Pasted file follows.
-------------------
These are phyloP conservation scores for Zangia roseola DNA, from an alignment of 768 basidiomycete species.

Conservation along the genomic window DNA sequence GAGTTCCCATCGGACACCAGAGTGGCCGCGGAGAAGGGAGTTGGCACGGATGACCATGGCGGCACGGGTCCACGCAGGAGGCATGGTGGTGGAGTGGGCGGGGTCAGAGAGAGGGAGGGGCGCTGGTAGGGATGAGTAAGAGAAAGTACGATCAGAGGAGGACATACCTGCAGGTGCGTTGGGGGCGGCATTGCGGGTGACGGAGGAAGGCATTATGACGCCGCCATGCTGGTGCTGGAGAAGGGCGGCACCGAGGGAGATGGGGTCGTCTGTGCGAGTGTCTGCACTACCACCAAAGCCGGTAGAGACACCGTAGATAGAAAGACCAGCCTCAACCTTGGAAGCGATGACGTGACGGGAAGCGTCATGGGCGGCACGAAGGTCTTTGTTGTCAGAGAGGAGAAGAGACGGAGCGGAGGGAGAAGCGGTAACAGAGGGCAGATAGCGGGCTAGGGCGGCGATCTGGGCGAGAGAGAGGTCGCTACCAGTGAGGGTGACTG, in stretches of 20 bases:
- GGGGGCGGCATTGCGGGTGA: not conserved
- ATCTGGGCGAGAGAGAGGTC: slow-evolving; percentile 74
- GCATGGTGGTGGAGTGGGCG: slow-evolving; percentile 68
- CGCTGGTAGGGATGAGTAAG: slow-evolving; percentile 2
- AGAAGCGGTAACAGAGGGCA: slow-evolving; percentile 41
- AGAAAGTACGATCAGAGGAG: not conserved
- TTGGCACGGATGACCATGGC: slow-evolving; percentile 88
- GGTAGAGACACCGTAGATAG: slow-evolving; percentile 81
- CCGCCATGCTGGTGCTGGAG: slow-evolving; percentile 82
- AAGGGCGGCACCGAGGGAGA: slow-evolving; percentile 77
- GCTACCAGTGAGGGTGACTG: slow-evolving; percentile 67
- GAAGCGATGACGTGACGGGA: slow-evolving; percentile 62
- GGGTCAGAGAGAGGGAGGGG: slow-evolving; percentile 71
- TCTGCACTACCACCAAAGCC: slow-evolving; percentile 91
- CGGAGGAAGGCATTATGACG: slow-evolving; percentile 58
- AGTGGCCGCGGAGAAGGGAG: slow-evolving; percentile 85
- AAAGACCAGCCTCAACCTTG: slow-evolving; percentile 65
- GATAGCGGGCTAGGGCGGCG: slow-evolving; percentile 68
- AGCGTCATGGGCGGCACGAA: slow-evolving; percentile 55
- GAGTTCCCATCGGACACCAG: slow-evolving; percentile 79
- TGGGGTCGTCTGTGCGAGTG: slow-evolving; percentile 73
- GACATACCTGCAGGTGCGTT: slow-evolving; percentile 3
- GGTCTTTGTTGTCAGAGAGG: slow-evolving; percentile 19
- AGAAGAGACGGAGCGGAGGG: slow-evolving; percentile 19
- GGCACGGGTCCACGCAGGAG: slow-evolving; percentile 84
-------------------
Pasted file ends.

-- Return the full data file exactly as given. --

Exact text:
These are phyloP conservation scores for Zangia roseola DNA, from an alignment of 768 basidiomycete species.

Conservation along the genomic window DNA sequence GAGTTCCCATCGGACACCAGAGTGGCCGCGGAGAAGGGAGTTGGCACGGATGACCATGGCGGCACGGGTCCACGCAGGAGGCATGGTGGTGGAGTGGGCGGGGTCAGAGAGAGGGAGGGGCGCTGGTAGGGATGAGTAAGAGAAAGTACGATCAGAGGAGGACATACCTGCAGGTGCGTTGGGGGCGGCATTGCGGGTGACGGAGGAAGGCATTATGACGCCGCCATGCTGGTGCTGGAGAAGGGCGGCACCGAGGGAGATGGGGTCGTCTGTGCGAGTGTCTGCACTACCACCAAAGCCGGTAGAGACACCGTAGATAGAAAGACCAGCCTCAACCTTGGAAGCGATGACGTGACGGGAAGCGTCATGGGCGGCACGAAGGTCTTTGTTGTCAGAGAGGAGAAGAGACGGAGCGGAGGGAGAAGCGGTAACAGAGGGCAGATAGCGGGCTAGGGCGGCGATCTGGGCGAGAGAGAGGTCGCTACCAGTGAGGGTGACTG, in stretches of 20 bases:
- GGGGGCGGCATTGCGGGTGA: not conserved
- ATCTGGGCGAGAGAGAGGTC: slow-evolving; percentile 74
- GCATGGTGGTGGAGTGGGCG: slow-evolving; percentile 68
- CGCTGGTAGGGATGAGTAAG: slow-evolving; percentile 2
- AGAAGCGGTAACAGAGGGCA: slow-evolving; percentile 41
- AGAAAGTACGATCAGAGGAG: not conserved
- TTGGCACGGATGACCATGGC: slow-evolving; percentile 88
- GGTAGAGACACCGTAGATAG: slow-evolving; percentile 81
- CCGCCATGCTGGTGCTGGAG: slow-evolving; percentile 82
- AAGGGCGGCACCGAGGGAGA: slow-evolving; percentile 77
- GCTACCAGTGAGGGTGACTG: slow-evolving; percentile 67
- GAAGCGATGACGTGACGGGA: slow-evolving; percentile 62
- GGGTCAGAGAGAGGGAGGGG: slow-evolving; percentile 71
- TCTGCACTACCACCAAAGCC: slow-evolving; percentile 91
- CGGAGGAAGGCATTATGACG: slow-evolving; percentile 58
- AGTGGCCGCGGAGAAGGGAG: slow-evolving; percentile 85
- AAAGACCAGCCTCAACCTTG: slow-evolving; percentile 65
- GATAGCGGGCTAGGGCGGCG: slow-evolving; percentile 68
- AGCGTCATGGGCGGCACGAA: slow-evolving; percentile 55
- GAGTTCCCATCGGACACCAG: slow-evolving; percentile 79
- TGGGGTCGTCTGTGCGAGTG: slow-evolving; percentile 73
- GACATACCTGCAGGTGCGTT: slow-evolving; percentile 3
- GGTCTTTGTTGTCAGAGAGG: slow-evolving; percentile 19
- AGAAGAGACGGAGCGGAGGG: slow-evolving; percentile 19
- GGCACGGGTCCACGCAGGAG: slow-evolving; percentile 84